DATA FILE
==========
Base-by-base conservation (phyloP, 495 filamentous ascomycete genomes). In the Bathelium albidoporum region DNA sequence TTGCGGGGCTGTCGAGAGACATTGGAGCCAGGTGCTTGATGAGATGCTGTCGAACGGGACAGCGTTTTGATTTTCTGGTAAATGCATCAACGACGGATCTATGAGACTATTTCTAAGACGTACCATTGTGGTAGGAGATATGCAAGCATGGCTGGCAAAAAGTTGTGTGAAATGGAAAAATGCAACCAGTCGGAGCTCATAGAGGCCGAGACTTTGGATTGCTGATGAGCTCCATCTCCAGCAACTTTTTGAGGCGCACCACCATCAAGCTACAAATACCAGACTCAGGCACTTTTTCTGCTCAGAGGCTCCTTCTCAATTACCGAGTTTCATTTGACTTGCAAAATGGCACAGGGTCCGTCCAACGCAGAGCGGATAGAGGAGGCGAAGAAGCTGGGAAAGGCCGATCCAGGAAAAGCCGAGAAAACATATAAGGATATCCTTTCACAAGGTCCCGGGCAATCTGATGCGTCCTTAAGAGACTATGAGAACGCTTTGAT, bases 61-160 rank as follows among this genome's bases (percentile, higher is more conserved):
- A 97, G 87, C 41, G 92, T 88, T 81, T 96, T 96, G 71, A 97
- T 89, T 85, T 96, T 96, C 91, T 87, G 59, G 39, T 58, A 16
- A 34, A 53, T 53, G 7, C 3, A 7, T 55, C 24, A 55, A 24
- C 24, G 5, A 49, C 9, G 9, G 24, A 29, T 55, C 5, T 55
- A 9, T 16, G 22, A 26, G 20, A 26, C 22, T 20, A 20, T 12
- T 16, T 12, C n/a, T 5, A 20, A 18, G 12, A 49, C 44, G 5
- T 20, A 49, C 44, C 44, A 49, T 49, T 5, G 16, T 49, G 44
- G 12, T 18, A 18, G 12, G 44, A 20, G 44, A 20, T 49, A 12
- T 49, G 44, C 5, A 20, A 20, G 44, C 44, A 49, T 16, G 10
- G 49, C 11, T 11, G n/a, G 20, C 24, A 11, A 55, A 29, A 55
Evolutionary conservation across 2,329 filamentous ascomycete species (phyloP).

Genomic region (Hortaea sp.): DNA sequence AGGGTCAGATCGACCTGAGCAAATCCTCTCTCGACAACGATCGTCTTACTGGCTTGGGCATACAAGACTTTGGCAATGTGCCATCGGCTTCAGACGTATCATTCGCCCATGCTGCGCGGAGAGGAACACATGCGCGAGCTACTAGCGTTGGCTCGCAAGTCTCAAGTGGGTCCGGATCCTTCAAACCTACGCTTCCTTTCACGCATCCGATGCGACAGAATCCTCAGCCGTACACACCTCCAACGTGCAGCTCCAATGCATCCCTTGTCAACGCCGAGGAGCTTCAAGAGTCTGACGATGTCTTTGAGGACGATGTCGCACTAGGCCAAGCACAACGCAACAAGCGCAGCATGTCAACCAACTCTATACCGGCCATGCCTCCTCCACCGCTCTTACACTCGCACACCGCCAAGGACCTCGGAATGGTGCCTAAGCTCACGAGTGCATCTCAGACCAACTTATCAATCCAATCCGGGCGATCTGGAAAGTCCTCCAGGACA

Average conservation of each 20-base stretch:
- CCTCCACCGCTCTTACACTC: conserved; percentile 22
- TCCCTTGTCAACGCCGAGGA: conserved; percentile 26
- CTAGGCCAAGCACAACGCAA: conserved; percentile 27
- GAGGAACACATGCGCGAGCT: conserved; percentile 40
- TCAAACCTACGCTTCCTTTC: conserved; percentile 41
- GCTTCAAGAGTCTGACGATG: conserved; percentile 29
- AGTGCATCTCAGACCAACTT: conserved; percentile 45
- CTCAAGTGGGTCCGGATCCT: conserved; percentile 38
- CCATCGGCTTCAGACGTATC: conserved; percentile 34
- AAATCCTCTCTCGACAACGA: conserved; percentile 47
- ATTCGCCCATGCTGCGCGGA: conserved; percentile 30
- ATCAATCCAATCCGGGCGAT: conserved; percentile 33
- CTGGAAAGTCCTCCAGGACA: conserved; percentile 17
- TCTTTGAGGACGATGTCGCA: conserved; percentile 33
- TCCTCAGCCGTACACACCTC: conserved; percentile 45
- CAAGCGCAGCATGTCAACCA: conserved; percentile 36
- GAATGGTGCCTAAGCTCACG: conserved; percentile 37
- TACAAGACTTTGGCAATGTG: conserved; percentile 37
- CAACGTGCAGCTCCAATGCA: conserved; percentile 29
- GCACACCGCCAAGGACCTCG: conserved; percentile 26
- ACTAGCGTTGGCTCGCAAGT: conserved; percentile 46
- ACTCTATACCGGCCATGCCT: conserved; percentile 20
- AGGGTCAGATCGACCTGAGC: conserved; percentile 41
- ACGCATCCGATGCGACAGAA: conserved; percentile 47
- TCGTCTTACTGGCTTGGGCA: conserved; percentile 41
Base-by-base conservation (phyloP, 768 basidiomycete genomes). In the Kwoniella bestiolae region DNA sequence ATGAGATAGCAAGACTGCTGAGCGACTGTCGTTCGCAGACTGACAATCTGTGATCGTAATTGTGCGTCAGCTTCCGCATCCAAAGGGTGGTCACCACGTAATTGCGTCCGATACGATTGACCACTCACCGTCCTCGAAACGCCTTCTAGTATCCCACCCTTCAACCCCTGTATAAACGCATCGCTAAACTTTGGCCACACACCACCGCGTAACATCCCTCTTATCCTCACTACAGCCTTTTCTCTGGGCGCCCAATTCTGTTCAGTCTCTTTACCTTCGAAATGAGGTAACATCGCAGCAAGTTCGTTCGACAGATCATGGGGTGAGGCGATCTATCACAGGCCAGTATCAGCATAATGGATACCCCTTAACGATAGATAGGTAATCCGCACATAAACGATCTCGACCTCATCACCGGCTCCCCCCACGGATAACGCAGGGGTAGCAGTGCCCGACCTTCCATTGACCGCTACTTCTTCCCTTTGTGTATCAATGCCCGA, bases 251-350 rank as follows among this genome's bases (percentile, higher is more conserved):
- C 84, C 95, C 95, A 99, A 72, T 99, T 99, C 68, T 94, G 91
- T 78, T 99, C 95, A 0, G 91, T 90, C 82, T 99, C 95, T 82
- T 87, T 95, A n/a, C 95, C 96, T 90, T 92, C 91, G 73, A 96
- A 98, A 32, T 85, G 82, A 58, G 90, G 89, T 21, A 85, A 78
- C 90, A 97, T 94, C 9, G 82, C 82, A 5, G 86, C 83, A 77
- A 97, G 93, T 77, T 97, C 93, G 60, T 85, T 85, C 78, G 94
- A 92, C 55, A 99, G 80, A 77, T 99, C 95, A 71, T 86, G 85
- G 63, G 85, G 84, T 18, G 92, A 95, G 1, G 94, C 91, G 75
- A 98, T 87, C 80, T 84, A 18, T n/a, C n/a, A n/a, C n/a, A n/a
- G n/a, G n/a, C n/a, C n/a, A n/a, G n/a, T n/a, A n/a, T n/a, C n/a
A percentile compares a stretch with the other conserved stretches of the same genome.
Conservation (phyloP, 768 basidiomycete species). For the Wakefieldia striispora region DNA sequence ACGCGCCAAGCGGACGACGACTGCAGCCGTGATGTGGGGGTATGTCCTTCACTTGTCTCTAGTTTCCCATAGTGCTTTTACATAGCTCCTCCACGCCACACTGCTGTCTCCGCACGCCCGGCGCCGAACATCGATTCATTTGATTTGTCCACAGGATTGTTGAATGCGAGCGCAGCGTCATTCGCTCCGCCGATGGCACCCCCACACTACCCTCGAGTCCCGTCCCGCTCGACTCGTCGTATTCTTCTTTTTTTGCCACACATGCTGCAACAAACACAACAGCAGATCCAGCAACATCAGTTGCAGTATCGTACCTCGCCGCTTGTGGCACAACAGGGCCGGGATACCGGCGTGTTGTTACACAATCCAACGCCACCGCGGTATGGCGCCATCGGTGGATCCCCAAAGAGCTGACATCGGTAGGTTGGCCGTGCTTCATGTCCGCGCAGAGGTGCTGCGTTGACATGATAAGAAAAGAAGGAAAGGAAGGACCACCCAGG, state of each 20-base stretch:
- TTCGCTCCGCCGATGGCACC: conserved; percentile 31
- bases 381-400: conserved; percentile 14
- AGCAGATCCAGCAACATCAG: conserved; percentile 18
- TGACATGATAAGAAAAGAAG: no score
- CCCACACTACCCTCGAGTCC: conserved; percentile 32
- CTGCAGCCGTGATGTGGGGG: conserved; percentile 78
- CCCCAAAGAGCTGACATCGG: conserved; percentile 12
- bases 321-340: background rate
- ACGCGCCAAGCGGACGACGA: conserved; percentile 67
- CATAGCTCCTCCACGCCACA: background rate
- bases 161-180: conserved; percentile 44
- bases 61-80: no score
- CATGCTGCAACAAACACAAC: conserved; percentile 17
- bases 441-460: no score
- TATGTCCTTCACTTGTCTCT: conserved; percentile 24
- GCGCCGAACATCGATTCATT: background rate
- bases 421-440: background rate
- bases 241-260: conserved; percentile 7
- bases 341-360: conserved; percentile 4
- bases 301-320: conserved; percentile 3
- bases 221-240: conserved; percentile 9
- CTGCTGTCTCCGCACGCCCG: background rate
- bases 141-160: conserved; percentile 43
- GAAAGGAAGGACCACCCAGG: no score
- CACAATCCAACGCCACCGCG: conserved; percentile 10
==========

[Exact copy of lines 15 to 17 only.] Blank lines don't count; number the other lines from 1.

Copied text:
- CCTCCACCGCTCTTACACTC: conserved; percentile 22
- TCCCTTGTCAACGCCGAGGA: conserved; percentile 26
- CTAGGCCAAGCACAACGCAA: conserved; percentile 27